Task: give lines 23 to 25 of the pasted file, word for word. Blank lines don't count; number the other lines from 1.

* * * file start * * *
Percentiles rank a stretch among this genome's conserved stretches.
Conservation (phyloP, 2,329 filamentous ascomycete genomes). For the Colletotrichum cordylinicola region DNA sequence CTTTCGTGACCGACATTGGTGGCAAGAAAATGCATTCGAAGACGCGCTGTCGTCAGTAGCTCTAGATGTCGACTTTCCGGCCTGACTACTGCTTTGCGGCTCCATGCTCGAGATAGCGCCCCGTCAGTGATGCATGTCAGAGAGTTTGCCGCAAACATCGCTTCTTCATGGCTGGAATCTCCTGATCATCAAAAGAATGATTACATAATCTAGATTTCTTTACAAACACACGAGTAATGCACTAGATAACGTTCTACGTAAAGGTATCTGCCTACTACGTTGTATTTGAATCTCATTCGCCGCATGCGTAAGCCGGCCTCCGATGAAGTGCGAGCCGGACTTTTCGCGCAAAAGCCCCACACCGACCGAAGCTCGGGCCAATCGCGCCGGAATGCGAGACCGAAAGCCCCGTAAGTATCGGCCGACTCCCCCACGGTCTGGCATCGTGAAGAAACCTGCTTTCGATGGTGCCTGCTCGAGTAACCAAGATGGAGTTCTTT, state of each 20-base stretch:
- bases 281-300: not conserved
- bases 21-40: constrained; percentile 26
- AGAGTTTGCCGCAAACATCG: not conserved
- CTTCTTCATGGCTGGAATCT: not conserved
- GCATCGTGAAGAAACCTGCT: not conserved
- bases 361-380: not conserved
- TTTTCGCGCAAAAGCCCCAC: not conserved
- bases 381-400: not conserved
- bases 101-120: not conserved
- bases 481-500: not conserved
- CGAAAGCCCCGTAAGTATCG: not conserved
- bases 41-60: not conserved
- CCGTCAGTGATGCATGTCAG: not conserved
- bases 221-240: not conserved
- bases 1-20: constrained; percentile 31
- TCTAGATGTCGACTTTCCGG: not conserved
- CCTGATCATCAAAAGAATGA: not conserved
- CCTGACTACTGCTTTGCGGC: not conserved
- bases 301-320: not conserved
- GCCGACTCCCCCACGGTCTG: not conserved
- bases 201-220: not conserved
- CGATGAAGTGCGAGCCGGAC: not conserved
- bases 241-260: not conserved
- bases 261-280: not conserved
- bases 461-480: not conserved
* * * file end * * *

- bases 201-220: not conserved
- CGATGAAGTGCGAGCCGGAC: not conserved
- bases 241-260: not conserved